UCL Prostate Cancer Research Centre
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Research Group Leader: Dr Magali Williamson
Metastatic prostate cancer is essentially incurable and is a leading cause of cancer-related death in men. The overall goal of the group is to identify the genetic changes that govern prostate cancer progression and to define the mechanisms involved, thereby finding new targets for anti-cancer therapy.
Semaphorins are a group of 20 or more secreted or membrane bound proteins that act as chemotactic cues for cells expressing their transmembrane receptors, plexins. Semaphorins have a role in the regulation of cell motility, invasion, adhesion and angiogenesis and have been implicated in cancer. We have identified 13 somatic missense mutations in the cytoplasmic domain of the gene for plexinB1, a semaphorin receptor, in prostate tumours. Mutations were found in 45% (40/88) of primary prostate cancers and 89% (8/9) of bone and 41% (7/17) lymph node metastases (Wong et al., PNAS 2007 104(48):19040-5). Overexpression of the protein also occurs in prostate cancer and some other cancers.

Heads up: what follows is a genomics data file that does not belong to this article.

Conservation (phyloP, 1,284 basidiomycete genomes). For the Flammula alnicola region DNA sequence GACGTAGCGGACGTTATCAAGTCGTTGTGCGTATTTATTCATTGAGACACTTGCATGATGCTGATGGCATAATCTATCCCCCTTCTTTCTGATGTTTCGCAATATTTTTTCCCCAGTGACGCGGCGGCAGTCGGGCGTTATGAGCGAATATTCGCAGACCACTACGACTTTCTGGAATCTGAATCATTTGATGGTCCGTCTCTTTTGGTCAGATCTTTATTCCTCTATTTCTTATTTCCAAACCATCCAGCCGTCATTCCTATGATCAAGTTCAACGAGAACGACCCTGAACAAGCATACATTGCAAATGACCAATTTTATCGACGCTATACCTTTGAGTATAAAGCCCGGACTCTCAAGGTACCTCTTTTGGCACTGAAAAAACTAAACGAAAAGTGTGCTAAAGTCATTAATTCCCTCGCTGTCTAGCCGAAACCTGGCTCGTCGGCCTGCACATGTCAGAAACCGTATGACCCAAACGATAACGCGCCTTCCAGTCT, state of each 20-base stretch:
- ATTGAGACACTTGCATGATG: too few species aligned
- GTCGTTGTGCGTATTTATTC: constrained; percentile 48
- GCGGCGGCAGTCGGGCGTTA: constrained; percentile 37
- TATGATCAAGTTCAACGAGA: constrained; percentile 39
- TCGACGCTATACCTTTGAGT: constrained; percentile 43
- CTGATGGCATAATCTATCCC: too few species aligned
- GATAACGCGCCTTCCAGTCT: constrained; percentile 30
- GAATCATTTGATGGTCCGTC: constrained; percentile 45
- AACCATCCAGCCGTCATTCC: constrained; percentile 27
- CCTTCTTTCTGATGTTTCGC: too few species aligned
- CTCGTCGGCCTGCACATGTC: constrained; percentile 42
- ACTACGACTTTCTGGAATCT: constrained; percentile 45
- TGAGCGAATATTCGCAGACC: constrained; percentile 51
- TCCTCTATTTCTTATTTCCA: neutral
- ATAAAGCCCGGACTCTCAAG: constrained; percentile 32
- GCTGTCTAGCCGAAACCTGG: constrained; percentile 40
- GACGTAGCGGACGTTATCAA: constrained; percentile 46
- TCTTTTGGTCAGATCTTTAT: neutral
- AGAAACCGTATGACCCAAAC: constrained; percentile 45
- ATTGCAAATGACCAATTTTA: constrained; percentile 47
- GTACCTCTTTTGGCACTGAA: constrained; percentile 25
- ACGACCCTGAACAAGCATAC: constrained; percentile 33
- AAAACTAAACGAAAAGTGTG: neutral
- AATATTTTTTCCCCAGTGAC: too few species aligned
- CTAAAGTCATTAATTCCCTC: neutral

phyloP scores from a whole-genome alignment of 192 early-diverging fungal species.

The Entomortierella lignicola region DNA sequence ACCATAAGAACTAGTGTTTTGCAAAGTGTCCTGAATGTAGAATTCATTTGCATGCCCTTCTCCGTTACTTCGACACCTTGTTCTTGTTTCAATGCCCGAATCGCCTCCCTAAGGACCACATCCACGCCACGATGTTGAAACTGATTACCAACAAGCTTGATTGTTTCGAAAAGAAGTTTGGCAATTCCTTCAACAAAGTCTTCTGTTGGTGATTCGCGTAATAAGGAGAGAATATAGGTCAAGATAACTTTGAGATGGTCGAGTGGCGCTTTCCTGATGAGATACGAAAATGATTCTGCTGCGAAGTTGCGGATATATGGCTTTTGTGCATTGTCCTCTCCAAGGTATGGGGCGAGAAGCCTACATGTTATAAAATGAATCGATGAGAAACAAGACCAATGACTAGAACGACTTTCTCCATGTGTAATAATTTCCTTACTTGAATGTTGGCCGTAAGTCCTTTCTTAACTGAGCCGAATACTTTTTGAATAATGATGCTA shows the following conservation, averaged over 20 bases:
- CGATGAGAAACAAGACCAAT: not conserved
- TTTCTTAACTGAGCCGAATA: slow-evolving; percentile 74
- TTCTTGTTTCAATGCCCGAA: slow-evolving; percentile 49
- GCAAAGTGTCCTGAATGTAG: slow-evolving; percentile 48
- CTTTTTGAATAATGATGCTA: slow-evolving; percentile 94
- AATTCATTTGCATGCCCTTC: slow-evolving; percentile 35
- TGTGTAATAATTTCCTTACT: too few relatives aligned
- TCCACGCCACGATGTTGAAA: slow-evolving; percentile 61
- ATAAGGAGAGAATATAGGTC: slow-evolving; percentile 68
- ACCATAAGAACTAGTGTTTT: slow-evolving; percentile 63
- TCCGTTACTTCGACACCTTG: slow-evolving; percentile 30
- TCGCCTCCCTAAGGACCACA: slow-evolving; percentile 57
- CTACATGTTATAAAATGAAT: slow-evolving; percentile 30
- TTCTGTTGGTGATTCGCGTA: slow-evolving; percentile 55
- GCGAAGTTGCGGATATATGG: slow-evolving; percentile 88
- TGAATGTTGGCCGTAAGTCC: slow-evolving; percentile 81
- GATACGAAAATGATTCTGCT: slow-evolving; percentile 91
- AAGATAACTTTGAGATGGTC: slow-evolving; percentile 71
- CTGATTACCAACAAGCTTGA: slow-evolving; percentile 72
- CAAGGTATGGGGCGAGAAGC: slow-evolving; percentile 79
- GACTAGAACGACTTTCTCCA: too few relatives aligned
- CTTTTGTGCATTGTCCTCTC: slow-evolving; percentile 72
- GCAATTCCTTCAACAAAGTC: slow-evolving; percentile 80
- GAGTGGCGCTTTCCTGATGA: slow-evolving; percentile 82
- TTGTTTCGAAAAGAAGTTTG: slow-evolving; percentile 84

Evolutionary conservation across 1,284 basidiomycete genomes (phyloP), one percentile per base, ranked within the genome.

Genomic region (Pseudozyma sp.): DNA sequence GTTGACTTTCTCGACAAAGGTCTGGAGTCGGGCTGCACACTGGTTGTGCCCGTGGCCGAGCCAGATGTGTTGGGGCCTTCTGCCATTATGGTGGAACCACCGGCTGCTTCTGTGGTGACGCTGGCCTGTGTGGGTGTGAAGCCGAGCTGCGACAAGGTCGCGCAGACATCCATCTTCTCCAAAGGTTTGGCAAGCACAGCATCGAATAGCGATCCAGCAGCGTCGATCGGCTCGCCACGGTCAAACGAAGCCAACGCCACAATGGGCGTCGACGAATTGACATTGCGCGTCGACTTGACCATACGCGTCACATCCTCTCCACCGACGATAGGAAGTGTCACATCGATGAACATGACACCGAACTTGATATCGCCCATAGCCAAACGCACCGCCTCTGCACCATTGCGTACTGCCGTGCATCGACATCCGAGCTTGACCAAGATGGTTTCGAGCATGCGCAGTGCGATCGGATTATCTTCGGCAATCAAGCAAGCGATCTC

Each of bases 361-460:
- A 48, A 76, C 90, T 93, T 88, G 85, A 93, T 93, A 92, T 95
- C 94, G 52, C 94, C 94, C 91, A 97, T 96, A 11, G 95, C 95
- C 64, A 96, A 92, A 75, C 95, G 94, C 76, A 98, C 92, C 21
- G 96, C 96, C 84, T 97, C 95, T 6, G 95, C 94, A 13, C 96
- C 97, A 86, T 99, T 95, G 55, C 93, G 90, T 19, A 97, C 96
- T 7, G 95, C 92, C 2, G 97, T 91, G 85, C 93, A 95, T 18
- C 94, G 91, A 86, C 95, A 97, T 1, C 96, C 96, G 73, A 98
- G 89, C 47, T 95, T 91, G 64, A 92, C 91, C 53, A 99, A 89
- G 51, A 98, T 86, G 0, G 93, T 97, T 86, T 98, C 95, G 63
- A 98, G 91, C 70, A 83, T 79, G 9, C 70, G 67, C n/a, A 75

We have found that the mutations alter the function of the plexinB1 protein. The mutations inhibit binding of the small RhoGTPases Rac, Rnd, R-Ras and inhibit the R-RasGAP activity of plexinB1 but do not affect PDZRhoGEF binding or Rho activation or the interaction of plexinB1 with ErbB2 or Met. Cells expressing mutant forms of the protein exogenously show an increase in cell motility, invasion, adhesion and extension of lamellipodia relative to cells expressing the normal protein. Knockdown of expression of plexinB1 in prostate cancer cells affects cell motility and anchorage-independent growth.
The finding of functionally significant mutations in plexinB1 in prostate tumours and overexpression of the plexinB1 protein suggests that plexinB1 has a role in prostate cancer and so is a potential target for therapy. The next goals are to understand how plexinB1 contributes to prostate cancer progression and to design therapies to target this pathway.
Ongoing projects involve:
· The generation of transgenic models of prostate cancer
· The identification of inhibitors of plexinB1 signalling for use as potential therapies
· Investigation of the prognostic significance of plexinB1 mutations and protein expression to determine if these markers can be used to predict clinical outcome.
Page last modified on 24 jan 12 14:54